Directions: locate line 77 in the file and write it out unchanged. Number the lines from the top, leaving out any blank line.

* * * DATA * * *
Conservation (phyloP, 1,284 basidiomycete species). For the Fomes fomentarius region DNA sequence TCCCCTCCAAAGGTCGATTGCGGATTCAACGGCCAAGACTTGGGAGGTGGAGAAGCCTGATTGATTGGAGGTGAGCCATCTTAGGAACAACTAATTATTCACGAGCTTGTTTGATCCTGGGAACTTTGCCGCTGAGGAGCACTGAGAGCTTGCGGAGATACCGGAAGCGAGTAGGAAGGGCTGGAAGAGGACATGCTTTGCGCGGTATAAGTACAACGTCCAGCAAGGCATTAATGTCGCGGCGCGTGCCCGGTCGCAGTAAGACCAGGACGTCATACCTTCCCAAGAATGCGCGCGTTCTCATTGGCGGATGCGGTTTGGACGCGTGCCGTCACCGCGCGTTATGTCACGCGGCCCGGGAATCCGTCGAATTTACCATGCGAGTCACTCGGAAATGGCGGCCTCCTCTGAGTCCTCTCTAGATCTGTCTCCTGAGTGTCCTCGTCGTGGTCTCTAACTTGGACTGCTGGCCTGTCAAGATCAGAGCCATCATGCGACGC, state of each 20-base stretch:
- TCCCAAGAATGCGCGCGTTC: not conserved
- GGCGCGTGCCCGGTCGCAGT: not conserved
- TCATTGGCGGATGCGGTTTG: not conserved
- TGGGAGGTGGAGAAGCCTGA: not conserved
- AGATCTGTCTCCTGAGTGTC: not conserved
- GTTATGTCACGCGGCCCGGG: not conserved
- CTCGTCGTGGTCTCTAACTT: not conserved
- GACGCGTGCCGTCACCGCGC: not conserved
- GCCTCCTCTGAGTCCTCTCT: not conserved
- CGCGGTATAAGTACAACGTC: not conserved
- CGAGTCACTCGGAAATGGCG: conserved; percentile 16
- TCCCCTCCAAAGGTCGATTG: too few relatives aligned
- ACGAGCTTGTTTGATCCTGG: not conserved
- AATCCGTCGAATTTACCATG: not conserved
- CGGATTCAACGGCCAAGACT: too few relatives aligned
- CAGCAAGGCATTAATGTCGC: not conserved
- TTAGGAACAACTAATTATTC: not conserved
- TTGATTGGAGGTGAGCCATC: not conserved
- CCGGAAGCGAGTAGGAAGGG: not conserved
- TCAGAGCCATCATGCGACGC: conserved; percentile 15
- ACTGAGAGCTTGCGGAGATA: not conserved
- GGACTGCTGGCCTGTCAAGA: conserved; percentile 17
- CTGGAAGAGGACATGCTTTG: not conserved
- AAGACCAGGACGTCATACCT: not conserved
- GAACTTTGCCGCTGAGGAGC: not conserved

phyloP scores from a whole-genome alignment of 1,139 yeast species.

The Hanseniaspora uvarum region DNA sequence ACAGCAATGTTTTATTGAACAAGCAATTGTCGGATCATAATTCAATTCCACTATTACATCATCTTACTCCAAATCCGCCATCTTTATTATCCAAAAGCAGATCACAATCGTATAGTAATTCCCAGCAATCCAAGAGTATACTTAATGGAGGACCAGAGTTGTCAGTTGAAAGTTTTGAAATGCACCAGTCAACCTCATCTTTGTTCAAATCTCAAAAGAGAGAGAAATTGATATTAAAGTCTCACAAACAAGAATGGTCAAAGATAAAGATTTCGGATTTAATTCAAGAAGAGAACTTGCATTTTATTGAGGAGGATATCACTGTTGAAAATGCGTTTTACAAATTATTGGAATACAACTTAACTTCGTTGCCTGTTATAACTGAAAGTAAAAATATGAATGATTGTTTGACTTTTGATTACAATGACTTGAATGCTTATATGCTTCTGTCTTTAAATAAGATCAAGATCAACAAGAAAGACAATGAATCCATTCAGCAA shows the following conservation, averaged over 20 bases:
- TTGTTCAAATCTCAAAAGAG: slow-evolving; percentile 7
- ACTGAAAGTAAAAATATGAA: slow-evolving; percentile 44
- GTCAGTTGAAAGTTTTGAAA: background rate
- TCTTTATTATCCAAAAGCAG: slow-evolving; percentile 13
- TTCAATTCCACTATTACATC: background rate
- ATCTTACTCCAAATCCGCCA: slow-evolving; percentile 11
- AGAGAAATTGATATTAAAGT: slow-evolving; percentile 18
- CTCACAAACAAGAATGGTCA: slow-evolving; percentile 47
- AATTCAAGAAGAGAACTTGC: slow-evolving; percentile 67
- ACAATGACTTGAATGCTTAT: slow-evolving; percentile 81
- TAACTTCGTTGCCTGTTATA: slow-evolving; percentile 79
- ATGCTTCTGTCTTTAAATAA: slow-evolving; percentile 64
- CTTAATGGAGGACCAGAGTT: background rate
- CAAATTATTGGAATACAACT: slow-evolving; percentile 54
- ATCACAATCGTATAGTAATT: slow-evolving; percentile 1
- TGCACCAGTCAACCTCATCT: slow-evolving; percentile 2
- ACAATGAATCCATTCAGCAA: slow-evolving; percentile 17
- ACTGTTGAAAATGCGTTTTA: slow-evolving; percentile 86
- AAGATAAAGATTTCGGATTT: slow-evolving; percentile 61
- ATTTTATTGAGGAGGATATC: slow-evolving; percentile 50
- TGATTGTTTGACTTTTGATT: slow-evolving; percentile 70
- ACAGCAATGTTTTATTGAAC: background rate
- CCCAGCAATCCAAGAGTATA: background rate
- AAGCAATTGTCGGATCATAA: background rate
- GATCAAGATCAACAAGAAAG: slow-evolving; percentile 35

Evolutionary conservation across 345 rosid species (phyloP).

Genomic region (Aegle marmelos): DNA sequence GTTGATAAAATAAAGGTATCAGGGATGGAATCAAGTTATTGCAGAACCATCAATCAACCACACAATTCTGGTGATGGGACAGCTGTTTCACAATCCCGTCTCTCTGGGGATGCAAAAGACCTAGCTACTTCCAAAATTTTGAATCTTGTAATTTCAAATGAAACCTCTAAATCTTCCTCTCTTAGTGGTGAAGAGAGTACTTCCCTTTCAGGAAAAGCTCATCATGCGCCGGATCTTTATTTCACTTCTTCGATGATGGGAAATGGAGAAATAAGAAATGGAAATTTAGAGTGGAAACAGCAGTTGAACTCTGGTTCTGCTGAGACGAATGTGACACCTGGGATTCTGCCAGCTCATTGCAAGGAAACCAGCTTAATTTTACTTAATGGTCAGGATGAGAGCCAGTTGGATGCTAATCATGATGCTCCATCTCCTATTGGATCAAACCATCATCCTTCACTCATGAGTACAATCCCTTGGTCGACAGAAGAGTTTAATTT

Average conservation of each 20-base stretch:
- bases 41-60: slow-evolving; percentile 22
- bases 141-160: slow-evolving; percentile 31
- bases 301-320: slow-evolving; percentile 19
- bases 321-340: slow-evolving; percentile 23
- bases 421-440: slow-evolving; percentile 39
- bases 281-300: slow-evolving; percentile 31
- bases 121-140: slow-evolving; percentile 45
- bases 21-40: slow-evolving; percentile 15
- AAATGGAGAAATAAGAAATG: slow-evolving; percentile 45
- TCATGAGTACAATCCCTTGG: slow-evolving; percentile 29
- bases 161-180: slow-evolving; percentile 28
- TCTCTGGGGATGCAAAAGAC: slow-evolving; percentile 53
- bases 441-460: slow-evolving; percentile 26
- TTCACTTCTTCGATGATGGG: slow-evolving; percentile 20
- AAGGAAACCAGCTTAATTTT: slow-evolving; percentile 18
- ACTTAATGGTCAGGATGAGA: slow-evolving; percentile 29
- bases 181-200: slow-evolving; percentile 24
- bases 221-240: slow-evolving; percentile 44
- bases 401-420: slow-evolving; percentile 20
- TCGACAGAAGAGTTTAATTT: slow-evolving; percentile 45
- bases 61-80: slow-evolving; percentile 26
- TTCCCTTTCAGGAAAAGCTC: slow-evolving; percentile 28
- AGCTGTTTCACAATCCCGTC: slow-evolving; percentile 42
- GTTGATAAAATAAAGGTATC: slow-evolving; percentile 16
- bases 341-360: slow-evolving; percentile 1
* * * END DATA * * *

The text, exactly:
- bases 61-80: slow-evolving; percentile 26